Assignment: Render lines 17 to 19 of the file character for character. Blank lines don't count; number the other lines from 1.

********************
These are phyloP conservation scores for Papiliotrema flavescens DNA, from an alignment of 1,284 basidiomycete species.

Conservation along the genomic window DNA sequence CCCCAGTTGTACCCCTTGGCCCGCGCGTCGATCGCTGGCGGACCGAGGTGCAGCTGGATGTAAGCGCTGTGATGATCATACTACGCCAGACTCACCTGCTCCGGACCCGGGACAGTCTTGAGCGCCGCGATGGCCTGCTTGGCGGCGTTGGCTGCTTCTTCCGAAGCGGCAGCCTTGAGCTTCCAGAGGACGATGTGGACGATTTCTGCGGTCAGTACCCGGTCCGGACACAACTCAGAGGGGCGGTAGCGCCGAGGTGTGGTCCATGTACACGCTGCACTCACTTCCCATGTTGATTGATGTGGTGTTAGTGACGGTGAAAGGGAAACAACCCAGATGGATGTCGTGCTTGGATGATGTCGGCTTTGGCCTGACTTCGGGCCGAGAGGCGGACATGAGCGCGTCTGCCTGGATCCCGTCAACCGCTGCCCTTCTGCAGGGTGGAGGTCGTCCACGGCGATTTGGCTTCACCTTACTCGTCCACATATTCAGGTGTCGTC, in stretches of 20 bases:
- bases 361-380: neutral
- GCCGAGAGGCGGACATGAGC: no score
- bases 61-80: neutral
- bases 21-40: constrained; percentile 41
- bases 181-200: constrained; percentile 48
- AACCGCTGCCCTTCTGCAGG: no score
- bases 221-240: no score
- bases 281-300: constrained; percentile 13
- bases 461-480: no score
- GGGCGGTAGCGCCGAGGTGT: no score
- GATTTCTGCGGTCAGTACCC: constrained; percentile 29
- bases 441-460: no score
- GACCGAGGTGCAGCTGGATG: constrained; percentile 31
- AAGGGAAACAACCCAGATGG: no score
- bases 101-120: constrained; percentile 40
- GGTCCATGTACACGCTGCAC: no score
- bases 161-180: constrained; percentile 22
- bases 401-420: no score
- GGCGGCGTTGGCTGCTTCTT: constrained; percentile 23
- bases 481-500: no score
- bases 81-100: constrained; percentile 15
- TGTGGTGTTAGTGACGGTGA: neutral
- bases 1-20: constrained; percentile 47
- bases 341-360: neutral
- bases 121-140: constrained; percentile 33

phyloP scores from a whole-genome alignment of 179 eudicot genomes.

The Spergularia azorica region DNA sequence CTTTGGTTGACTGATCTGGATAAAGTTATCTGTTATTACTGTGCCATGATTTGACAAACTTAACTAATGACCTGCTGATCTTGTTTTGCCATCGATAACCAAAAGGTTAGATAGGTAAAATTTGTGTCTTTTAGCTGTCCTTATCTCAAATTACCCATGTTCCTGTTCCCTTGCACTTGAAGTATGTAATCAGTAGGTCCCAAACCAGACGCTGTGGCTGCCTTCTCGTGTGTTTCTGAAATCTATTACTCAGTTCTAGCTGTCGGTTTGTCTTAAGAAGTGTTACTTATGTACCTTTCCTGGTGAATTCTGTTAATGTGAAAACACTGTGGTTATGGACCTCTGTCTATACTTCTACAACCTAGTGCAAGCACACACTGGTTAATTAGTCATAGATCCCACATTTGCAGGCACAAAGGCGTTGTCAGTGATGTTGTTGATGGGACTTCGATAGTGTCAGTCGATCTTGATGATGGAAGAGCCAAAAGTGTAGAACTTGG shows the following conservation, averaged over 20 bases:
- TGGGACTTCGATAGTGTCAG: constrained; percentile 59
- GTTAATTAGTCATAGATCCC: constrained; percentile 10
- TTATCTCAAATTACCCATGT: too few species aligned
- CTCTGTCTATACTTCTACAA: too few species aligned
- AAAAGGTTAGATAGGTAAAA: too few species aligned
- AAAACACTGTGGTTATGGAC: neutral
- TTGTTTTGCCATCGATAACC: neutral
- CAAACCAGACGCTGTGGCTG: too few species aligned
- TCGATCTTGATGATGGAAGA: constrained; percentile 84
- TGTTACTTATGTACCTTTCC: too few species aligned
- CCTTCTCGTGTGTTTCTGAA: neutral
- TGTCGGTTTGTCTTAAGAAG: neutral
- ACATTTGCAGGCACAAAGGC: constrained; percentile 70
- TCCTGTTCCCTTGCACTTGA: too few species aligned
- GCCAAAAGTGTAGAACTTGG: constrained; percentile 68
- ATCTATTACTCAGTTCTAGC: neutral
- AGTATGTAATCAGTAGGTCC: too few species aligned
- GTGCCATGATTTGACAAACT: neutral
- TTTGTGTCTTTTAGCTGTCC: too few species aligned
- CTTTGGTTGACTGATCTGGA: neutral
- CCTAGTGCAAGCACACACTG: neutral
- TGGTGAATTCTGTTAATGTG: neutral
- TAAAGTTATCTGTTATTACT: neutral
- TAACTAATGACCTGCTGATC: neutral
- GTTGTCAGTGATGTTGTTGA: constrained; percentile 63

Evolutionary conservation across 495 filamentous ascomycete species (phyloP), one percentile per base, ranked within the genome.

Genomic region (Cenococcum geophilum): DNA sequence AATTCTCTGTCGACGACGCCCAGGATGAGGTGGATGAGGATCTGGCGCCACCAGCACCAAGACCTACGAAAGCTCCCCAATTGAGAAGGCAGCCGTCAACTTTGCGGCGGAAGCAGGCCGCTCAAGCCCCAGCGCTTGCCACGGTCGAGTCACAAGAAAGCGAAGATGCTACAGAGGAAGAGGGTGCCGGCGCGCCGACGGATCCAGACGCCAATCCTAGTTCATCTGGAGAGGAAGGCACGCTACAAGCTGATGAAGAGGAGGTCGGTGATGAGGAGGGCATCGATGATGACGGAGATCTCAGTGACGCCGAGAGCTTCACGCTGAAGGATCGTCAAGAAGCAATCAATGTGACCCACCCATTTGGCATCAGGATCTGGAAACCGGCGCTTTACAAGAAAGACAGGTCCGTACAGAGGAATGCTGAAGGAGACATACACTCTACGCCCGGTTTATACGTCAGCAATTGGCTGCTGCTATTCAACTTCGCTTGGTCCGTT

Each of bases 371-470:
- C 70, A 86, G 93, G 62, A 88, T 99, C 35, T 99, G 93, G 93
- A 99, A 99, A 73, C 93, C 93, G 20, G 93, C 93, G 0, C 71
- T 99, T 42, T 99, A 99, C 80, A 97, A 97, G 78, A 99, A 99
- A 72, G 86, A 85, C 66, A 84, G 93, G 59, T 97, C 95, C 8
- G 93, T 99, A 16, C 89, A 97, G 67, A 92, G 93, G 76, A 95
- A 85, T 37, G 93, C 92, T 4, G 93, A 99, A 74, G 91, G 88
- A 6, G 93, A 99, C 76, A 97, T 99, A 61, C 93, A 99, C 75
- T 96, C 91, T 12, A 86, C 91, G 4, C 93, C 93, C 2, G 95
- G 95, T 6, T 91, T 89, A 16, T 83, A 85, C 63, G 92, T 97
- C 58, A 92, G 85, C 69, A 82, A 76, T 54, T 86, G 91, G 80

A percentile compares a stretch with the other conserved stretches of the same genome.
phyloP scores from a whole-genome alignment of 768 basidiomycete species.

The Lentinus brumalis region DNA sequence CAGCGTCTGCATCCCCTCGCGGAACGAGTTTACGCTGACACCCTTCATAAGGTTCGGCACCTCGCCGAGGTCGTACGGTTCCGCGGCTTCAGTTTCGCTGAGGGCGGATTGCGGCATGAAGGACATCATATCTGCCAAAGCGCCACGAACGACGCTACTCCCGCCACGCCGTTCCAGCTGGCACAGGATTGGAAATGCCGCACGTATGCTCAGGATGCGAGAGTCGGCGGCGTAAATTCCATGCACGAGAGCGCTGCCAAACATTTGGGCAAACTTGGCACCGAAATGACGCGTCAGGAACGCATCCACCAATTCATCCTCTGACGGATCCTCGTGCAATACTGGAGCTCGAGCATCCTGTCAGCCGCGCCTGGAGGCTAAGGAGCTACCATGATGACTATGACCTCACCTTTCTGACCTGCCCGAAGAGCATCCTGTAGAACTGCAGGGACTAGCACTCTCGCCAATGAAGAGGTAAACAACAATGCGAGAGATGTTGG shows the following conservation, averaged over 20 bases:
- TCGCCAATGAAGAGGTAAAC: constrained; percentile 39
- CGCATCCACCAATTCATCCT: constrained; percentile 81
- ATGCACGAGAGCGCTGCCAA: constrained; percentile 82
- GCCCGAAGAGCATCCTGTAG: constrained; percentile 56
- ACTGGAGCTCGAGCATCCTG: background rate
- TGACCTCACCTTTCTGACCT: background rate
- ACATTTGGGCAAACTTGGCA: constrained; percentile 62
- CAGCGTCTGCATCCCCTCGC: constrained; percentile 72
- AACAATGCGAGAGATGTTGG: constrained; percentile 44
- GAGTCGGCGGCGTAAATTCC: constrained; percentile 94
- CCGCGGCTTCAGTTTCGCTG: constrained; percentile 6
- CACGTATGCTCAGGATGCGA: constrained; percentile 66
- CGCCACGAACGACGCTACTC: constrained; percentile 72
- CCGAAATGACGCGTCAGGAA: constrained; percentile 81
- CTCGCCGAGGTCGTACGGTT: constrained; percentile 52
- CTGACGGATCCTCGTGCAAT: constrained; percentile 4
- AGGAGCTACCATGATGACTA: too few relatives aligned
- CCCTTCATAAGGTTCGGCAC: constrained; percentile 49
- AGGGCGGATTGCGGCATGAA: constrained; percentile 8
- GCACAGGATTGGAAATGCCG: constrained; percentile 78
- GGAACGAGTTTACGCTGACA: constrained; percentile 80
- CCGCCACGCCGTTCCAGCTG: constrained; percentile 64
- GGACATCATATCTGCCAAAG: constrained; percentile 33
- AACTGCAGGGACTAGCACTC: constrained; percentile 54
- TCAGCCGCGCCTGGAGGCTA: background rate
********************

- bases 101-120: constrained; percentile 40
- GGTCCATGTACACGCTGCAC: no score
- bases 161-180: constrained; percentile 22